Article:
The scheme affords the opportunity to introduce devolved assemblies across the English regions, if desired, in tandem with new parliamentary arrangements for England.  As highlighted by John Denham in his article ‘English Democracy and the Future of the UK’: ‘The machinery of government for England must be delineated from that of the union, with a Cabinet Committee and civil service structure focused solely on England… also, a coherent system of national government for England must facilitate radical devolution within England itself.’

If we acknowledge that the UK is a genuine union of four nations, each of which has the potential of sovereignty, is there a way of charting a smooth transition from the status quo towards that proposed above?

For example, we may wish to transform:

  • A future elected House of Lords, comprising representatives from the nations’ regions, into the Council of the Isles with its associated structures, or to use a different term, a Senate
  • The House of Commons at Westminster into the National Parliament of England once enhanced parliamentary arrangements are in place for Scotland, Wales and Northern Ireland
  • The Joint Ministerial Committee for intergovernmental relations into the Committee of Member Nations
  • The Supreme Court into a similarly titled isles-wide body for matters regarding laws and rights assigned to the centre (N.B. member nations operate distinct legal jurisdictions)
  • The British monarch’s role as head of state into head of the confederation.

The changes could be initiated in an evolutionary way, balancing change with continuity, and promoting diversity and unity simultaneously. This should be achieved by assigning sovereignty to the nations who, in turn, delegate some sovereign authority to central bodies in areas of common interest.  Even whilst national and regional leaderships may champion different decisions and innovations, we would still elevate isles-wide solidarity and equality through central strategies.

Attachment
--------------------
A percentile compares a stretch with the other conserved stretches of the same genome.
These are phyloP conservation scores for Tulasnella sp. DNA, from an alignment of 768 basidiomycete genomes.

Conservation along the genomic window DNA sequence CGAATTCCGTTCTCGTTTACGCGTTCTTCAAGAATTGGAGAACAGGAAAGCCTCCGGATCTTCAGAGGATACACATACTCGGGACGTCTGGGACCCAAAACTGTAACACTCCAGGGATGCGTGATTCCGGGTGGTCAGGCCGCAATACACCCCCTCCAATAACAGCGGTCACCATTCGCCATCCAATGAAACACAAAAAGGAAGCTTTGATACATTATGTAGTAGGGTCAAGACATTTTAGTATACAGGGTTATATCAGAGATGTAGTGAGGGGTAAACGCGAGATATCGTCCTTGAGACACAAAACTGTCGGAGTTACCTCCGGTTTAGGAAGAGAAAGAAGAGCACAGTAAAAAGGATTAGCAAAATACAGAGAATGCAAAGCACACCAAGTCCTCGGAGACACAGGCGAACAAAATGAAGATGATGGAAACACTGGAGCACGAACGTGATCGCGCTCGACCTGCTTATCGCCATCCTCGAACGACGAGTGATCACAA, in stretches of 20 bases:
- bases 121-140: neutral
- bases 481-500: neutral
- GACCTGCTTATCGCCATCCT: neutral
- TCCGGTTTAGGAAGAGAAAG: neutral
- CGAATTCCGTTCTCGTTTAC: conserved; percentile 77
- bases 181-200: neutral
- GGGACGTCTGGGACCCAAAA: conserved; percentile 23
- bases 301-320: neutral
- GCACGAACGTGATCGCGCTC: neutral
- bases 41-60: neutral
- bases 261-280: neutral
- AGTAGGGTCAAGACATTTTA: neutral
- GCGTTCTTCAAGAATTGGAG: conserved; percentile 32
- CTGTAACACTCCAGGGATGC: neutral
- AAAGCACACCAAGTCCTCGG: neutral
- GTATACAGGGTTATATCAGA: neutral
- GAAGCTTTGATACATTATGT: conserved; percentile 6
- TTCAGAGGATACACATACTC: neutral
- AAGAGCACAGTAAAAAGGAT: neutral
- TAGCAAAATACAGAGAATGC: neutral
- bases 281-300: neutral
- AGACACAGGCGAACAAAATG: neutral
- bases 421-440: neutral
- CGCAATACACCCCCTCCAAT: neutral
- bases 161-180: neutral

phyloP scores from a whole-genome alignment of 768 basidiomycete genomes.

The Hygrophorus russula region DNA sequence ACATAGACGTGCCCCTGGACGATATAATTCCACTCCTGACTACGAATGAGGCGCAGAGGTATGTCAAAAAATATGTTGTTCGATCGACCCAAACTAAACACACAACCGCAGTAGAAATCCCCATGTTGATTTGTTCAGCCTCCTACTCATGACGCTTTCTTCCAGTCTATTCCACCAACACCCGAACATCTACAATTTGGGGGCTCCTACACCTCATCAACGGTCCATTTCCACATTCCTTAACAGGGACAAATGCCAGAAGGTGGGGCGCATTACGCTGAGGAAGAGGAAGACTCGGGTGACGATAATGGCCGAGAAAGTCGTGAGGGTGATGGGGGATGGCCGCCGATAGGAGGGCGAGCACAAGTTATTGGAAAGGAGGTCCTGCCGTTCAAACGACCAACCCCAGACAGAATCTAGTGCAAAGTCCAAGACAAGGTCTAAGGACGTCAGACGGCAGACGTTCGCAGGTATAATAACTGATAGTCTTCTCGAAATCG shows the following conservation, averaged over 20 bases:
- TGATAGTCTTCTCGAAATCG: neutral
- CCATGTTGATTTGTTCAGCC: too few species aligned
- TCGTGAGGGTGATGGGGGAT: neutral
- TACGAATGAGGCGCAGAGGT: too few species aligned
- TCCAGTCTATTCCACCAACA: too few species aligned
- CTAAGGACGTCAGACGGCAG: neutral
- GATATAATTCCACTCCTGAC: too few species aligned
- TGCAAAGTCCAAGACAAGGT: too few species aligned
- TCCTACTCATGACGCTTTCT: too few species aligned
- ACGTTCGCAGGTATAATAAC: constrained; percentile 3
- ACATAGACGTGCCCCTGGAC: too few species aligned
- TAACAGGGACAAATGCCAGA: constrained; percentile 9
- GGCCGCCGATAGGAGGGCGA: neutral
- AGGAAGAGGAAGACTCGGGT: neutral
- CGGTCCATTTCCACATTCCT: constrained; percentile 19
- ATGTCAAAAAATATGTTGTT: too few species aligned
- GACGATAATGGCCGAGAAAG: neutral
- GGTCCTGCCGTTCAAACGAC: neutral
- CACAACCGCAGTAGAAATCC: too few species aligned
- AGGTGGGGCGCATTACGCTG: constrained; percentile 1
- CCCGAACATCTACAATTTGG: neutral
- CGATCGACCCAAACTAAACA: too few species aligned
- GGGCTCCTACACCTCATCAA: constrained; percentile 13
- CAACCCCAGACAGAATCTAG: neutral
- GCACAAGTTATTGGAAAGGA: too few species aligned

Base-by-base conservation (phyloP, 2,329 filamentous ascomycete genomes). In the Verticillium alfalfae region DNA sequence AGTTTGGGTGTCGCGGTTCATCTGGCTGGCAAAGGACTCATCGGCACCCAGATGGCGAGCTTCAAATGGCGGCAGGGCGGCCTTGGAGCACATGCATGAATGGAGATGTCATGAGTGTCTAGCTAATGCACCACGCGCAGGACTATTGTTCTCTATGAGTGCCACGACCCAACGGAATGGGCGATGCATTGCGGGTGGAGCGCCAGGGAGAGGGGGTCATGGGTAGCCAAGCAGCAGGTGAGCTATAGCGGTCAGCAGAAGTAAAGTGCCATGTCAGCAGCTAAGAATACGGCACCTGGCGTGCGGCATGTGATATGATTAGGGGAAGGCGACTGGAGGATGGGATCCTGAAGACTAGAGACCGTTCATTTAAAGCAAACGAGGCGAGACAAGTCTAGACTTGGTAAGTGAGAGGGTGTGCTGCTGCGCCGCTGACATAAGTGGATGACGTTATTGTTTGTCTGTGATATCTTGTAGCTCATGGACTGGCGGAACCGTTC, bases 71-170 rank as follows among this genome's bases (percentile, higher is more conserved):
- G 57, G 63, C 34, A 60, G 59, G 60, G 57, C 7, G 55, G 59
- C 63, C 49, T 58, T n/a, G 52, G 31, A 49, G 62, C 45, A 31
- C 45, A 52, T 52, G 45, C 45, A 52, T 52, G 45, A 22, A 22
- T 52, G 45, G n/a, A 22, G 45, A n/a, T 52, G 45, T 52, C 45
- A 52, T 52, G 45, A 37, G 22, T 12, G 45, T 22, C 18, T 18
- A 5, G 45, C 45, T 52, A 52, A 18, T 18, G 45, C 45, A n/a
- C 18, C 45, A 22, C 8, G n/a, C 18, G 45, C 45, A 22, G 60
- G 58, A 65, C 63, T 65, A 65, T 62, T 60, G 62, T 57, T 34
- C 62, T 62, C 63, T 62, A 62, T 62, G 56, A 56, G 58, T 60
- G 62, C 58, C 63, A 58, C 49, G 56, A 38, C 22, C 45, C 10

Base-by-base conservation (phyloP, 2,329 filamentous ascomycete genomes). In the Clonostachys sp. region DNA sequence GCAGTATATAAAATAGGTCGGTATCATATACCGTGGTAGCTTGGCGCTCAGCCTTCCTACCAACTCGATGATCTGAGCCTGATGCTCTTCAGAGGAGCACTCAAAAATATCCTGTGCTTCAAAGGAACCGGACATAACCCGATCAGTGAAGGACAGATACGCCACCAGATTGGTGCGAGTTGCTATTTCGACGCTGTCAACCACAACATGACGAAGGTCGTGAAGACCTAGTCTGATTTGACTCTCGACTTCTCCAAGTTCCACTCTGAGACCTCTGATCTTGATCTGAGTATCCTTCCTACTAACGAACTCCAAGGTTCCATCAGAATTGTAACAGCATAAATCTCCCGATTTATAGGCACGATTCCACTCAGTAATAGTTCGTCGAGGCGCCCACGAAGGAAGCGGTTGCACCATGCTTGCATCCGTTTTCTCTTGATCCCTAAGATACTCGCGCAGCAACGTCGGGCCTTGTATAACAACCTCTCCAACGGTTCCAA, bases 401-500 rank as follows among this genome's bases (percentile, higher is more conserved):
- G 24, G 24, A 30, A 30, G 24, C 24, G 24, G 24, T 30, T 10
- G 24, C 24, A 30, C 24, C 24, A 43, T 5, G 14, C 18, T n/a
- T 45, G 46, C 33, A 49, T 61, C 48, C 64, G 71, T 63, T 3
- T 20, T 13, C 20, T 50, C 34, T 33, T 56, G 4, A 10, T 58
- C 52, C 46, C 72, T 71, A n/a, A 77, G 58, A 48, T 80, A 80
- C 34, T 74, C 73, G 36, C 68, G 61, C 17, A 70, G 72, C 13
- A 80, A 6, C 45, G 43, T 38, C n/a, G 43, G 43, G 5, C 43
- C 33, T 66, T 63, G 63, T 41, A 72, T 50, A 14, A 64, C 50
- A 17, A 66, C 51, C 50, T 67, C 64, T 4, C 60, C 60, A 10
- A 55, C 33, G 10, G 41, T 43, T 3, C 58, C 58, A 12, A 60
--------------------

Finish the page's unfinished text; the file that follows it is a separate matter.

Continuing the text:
To quote from Professor Jim Gallagher’s paper Could there be a Confederal UK? (University of St. Andrews 2020): ‘From the perspective of nations like Scotland and Wales, with divided views on the question of separation or union, the idea of confederalism, like devolution, might be described a strategic compromise between independence and incorporation: it is a mixture of self-rule and shared rule. Rather than one section of the population securing everything they want, each compromises to some degree.’

These matters are now pressing, despite resistance from Whitehall to change. The instinct to defer, delay or discard UK-wide constitutional development is deep. However, there are more risks presented by not addressing the underlying challenges than looking to the possibility of creating the conditions in which a new, stable isles-wide partnership of modern states could become a reality. 

It is time that we took responsibility for the need to reform and renew the union so that it can be reenergised and made fit for purpose for the 21st century.

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Glyndwr Cennydd Jones is an author and commentator on UK Constitutional issues and an advocate for a UK-wide Convention. His booklet A League-Union of the Isles is available here as an e-book and here as an easily printable pdf version.